Governor Phil Bredesen on Wednesday joined representatives of Nissan, Oak Ridge National Laboratory, the Tennessee Valley Authority and others by tooling around in an all-electric vehicle while celebrating Earth Day 2009.
Bredesen ‘test drove’ an all-electric vehicle that Nissan shipped from Japan to help highlight the combined potential of solar and electric vehicle technologies in Tennessee. Nissan is expected to introduce electric vehicles for U.S. commercial and government fleets in late 2010 and for mass market globally by 20012.
The governor previously proposed that state government help develop a network of public charging stations for electric vehicles in partnership with local governments and private partners.
As part of the state's expanding commitment to clean energy technology, Bredesen also used the occasion of Earth Day to point out the crossover potential between electric vehicles and another part of the clean-tech sector that's expanding in Tennessee — solar energy. Specifically, he invited Nissan, ORNL and TVA to join the state in exploring research opportunities to develop solar-powered charging stations on a limited basis in areas including Nashville, Chattanooga and Knoxville.
"Given Tennessee's growing interest in both solar energy and electric vehicles, it seems natural that these technologies could complement each other," Bredesen said. "We can and should be exploring opportunities that highlight the Volunteer State's leadership in both areas."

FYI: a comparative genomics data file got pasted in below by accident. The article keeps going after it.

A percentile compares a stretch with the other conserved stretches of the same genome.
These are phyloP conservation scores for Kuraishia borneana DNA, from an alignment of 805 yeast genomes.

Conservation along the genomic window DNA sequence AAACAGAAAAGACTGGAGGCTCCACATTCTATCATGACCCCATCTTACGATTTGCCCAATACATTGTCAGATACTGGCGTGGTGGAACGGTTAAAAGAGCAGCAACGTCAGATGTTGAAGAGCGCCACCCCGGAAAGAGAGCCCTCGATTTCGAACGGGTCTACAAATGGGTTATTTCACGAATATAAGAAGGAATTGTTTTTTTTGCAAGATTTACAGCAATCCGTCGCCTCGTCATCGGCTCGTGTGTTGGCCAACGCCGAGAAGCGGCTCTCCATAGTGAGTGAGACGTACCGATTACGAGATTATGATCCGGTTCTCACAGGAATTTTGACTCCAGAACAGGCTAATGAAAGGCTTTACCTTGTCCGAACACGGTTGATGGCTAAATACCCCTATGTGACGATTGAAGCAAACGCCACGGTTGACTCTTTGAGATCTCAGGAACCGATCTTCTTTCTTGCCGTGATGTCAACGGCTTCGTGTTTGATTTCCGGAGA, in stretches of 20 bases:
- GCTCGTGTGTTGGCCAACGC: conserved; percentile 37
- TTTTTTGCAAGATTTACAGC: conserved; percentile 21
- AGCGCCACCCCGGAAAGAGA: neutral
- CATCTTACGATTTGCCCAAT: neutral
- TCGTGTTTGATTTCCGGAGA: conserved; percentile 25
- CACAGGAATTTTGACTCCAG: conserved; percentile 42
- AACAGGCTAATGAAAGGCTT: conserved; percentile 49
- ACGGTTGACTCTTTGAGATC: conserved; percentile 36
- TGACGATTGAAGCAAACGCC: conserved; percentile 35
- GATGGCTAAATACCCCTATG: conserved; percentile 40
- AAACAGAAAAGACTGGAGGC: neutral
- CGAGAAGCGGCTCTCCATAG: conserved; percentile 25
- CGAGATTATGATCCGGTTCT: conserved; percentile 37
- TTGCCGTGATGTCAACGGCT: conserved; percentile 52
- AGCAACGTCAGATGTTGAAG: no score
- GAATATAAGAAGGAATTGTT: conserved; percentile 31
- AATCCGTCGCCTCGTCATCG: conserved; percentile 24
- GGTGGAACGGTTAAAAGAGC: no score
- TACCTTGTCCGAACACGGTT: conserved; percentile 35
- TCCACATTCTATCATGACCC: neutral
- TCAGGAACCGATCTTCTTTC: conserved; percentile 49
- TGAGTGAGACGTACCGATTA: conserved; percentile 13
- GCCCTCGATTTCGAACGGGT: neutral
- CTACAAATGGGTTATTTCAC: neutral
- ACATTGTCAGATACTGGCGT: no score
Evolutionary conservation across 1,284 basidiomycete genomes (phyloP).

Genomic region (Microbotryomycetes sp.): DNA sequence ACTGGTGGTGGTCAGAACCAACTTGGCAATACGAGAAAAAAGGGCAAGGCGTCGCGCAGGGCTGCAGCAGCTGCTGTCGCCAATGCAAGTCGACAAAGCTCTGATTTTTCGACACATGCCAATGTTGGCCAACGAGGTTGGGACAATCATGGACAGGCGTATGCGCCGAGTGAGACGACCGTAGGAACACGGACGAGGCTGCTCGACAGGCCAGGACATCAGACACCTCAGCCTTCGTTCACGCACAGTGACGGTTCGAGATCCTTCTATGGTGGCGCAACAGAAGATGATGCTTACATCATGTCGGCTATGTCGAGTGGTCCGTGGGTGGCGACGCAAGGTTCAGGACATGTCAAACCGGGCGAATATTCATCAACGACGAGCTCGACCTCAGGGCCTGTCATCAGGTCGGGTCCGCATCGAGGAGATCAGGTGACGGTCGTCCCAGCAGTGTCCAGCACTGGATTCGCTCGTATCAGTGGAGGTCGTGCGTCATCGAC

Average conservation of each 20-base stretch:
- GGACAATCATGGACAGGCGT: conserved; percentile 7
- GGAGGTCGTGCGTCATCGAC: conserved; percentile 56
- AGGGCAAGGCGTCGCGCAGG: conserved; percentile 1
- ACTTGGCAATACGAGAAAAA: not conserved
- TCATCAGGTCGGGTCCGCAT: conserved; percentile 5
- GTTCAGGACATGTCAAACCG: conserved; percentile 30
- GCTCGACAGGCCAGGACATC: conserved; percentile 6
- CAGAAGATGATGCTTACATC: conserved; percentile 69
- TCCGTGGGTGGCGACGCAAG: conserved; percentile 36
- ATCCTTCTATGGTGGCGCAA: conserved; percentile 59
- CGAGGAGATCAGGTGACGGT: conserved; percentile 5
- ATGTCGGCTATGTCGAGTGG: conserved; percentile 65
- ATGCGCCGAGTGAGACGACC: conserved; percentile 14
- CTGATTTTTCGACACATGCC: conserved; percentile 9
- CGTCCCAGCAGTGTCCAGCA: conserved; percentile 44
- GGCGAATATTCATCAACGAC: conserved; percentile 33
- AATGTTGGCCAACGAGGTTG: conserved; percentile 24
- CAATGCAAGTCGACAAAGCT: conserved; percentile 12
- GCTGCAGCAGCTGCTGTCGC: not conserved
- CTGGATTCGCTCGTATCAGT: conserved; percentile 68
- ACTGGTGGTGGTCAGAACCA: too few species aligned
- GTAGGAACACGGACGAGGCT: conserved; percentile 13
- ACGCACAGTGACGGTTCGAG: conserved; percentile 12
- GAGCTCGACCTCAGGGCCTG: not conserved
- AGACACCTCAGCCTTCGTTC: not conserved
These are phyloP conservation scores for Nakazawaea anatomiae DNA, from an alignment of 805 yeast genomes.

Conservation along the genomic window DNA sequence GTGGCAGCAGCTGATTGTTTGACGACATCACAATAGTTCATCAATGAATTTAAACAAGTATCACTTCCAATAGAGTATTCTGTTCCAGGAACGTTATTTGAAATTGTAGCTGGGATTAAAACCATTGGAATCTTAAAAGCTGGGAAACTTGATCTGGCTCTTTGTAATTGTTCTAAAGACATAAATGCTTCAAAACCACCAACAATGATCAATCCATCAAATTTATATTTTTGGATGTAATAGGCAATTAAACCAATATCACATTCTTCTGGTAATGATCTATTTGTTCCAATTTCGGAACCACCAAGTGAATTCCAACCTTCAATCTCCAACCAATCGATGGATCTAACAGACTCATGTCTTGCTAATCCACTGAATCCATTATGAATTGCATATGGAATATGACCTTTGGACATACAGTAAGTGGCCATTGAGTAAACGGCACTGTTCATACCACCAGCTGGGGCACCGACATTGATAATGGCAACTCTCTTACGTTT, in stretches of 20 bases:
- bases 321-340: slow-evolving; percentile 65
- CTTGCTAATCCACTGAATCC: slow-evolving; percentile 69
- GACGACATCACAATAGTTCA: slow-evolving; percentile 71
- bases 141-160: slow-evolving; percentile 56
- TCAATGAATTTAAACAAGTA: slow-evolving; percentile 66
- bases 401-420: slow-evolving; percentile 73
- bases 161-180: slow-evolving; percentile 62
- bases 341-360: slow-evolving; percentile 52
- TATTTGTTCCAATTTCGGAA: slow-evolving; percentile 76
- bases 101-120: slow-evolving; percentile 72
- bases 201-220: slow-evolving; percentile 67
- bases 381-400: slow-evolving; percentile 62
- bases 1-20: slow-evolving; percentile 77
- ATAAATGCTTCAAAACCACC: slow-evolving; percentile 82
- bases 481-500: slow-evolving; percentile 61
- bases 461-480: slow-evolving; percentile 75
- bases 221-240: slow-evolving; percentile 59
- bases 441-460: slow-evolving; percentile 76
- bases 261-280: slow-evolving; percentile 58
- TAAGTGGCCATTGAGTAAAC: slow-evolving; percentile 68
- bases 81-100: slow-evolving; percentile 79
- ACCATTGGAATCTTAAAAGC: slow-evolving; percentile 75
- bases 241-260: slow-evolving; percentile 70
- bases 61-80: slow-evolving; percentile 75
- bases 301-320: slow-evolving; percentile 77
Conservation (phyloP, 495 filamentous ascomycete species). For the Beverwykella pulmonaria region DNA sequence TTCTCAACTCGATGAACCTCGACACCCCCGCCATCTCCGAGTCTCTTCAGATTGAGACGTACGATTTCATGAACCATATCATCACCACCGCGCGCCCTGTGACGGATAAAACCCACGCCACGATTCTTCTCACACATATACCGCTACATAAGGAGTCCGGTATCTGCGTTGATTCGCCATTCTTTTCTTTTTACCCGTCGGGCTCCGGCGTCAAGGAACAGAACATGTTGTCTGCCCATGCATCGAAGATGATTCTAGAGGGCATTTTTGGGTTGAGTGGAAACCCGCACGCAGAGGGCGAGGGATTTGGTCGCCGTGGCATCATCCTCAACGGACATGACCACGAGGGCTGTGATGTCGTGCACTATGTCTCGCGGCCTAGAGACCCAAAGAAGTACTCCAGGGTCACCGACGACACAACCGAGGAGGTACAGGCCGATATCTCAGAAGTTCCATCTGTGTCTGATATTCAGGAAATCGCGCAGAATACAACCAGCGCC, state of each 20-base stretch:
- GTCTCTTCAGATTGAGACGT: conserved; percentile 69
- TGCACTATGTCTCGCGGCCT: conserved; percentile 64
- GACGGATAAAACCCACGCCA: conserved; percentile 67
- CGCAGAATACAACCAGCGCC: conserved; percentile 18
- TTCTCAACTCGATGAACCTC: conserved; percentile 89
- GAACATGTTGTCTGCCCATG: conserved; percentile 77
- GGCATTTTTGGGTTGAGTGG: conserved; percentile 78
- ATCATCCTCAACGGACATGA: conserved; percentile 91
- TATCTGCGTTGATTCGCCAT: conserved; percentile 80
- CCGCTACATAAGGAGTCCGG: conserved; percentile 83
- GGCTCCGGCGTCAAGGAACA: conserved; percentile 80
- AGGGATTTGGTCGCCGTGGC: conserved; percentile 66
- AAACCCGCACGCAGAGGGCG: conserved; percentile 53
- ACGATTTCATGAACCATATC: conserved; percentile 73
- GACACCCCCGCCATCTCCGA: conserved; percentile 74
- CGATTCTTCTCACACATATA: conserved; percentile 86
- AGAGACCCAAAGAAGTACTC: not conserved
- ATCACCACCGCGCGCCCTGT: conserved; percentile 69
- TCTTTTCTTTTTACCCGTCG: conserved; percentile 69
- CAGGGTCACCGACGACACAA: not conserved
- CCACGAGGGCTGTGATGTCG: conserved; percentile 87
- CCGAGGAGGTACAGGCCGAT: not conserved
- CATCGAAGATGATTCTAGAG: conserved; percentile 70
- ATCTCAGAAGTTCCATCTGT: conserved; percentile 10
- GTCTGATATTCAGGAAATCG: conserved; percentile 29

Nissan's move toward electric vehicles is occurring at the same time Tennessee is raising its solar profile. Major suppliers, including Hemlock Semiconductor and Wacker Chemie AG, have announced plans to add thousands of jobs in Tennessee as the solar industry expands. To build on the economic activity, Bredesen recently proposed a solar research institute at ORNL and the University of Tennessee to make the state a leader in basic solar science.
State officials plan to coordinate with Nissan, ORNL, TVA and other partners to explore federal support for solar- and electric vehicle-related research alongside any commitment the state might make. Nationally, Tennessee could be well-positioned for future federal investments given President Obama's agenda for a cleaner energy future.
"Pioneering practical ideas that bring together automotive innovation and solar science is a logical play for Tennessee at a time when the nation is watching us on both fronts," Bredesen said.